Question XV

Whether or no the king be univocally, or only analogically, and by proportion, a father.

It is true Aristotle (Polit. l. 3, c. 11) saith, that the kingly power is a fatherly power; and Justin, (Novell 12, c. 2,) Paterquamvis legum contemptor, quamvis impius sit, tamen pater est. But I do not believe that, as royalists say, the kingly power is essentially and univocally that same with a paternal or fatherly power; or that adam, as a father, was as a father and king; and that suppose Adam should live in Noah's days, that by divine institution and without consent of the kingdoms and communities on earth, Adam hoc ipso, and for no other reason but because he was a father, should also be the universal kingm, and monarch of the whole world; or suppose Adam was living to this day, that all kings that hath been since, and now are, held their crowns of him, and had no more kingly power than inferior judges in Scotland have, under our sovereign king Charles, for so all that hath been, and now are, lawful kings, should be unjust usurpers; for if fatherly power be the first and native power of commanding, it is against nature that a monarch who is not my father by generation, should take that power from me, and be a king over me and my children.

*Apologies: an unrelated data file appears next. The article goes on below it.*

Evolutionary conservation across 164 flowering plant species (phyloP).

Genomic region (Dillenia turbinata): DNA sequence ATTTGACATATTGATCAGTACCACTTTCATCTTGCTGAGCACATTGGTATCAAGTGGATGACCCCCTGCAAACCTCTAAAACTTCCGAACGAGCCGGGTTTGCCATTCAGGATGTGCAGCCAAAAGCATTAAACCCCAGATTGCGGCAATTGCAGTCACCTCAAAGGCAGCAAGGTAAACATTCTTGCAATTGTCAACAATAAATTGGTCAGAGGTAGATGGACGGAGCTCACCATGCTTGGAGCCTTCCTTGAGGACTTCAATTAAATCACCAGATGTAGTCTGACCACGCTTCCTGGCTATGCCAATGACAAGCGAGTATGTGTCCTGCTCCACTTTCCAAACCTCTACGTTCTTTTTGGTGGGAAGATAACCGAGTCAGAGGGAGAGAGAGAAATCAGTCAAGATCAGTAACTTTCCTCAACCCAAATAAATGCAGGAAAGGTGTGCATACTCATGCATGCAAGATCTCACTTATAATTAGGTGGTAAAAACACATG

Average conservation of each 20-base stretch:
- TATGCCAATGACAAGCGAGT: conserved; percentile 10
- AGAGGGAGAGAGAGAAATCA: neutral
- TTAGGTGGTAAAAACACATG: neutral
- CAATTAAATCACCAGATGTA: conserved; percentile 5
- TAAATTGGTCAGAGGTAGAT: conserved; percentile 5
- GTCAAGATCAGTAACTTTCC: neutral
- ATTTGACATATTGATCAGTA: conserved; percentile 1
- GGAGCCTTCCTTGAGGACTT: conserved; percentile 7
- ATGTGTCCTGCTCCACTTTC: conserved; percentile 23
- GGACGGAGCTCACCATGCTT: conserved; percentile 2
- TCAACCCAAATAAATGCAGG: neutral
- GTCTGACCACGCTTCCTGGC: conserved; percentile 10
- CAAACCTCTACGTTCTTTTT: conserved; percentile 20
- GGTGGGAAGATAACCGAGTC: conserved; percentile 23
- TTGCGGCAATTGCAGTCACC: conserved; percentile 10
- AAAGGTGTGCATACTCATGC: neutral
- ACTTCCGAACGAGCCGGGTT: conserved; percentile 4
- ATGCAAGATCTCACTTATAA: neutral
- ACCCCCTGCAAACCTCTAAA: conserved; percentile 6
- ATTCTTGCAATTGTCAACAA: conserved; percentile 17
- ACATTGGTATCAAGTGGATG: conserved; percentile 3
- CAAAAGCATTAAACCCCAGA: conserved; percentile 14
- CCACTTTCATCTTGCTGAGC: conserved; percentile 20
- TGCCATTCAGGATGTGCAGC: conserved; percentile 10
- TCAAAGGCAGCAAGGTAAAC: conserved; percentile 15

1. But I assert, first, that though the Word warrant us to esteem kings fathers, Isa. xlix. 23; Jud. v. 7; Gen. xx. 2, yet are not they essentially and formally fathers by generation; Num. xi. 12, “Have I conceived all this people? have I begotten them?” and yet are they but fathers metaphorically — by office, because they should care for them as fathers do for children, and so come under the name of fathers in the fifth commandment, and therefore rigorous and cruel rulers are leopards, and lions, and wolves, Ezek. xx. 27; Zeph. iii.3. If, then, tyrannous judges be not essentially and formally leopards and lions, but only metaphorically, neither can kings be formally fathers. 2. Not only kings but all judges are fathers, in defending their subjects from violence and the sword, and fighting the Lord's battles for them, and counselling them. If, therefore, royalists argue rightly, a king is essentially a father, and fatherly power and royal power are of the same essence and nature. As, therefore, he who is once a father is ever a father, and his children cannot take up arms against him to resist him, for that is unnatural and repugnant to the fifth commandment; so he who is once a king is evermore a king, and it is repugnant to the fifth commandment to resist him with arms. It is answered, — that the argument presupposeth that royal power and fatherly power is one and the same in nature, whereas they differ in nature, and are only one by analogy and proportion; for so pastors of the Word are called fathers, 1 Cor. iv. 15, it will not follow, that once a pastor, evermore a pastor; and that if therefore pastors turn wolves, and by heretical doctrine corrupt the flock, they cannot be cast out of the church. 3. A father, as a father, hath not power of life and death over his sons, because, Rom. xiii., by divine institution the sword is given by God to kings and judges; and if Adam had had any such power to kill his son Cain for the killing of his brother Abel, it had been given to him by God as a power politic, different from a fatherly power; for a fatherly power is such as formally to preserve the life of the children, and not to take away the life; yea, and Adam, though he had never sinned, nor any of his posterity, Adam should have been a perfect father, as he is now indued with all fatherly power that any father now hath; yea God should not have given the sword or power of punishing ill-doers, since that power should have been in vain, if there had been no violence, nor bloodshed, or sin on the earth; for the power of the sword and of lawful war, is given to men now in the state of sin. 4. Fatherly government and power is from the bosom and marrow of that fountain law of nature; but royal power is not from the law of nature, more than is aristocratical or democratical power. Dr. Fern saith, (part 1, sec. 3, p. 8,) Monarchy is not jure divino, (I am not of his mind,) nor yet from the law of nature, but ductu natura, by the guidance of nature. Sure it is from a supervenient commandment of God, added to the first law of nature, establishing fatherly power. 5. Children having their life and first breathings of nature from their parents, must be in a more entire relation from their father than from their prince. Subjects have not their being natural, but their civil, politic and peaceable well-being from their prince. 6. A father is a father by generation, and giving the being of nature to children, and is a natural head and root, without the free consent and suffrages of his children, and is essentially a father to one child, as Adam was to one Cain; but a prince is a prince by the free suffrages of a community, and cannot be a king to one only, and he is the politic head of a civil corporation. 7. A father, so long as his children liveth, can never leave off to be a father, though he were mad and furious — though he be the most wicked man on earth. Qui genuit filium non potest non genuisse filium, what is once past cannot, by any power, be not past; a father is a father for ever. But by confession of royalists, as Barclaius, Hugo Grotius, and Arnisæus, and others, grant, If a king sell his subjects by sea or land to other nations, — if he turn a furious Nero, he may be dethroned; and the power that created the king under such express conditions, as if the king violate them by his own consent he shall be put from the throne--may cease to hold him king; and if a stronger king conquer a king and his subjects, royalists say the conqueror is a lawful king; and so the conquered king must also lawfully come down from his throne, and turn a lawful captive sitting in the dust. 8. Learned politicians, as Bartholomeus Romulus, (Defens. part 1, n. 153,) and Joannes de Anania (in c. fin. de his qui fil. occid.) teach that the father is not obliged to reveal the conspiracy of his son against his prince; nor is he more to accuse his son, than to accuse himself, because the father loveth the son better than himself. (D. Listi quidem. Sect. Fin. quod. met. caus. et D. L. fin. c. de cura furiosi,) and certainly a father had rather die in his own peson, as choose to die in his son's, in whom he affecteth a sort of immortality, in specie, quando non potest in individuo; but a king doth not love his subjects with a natural or fatherly love thus; and if the affections differ, the power which secondeth the affection, for the conservation either of being, or well-being, must also differ proportionally.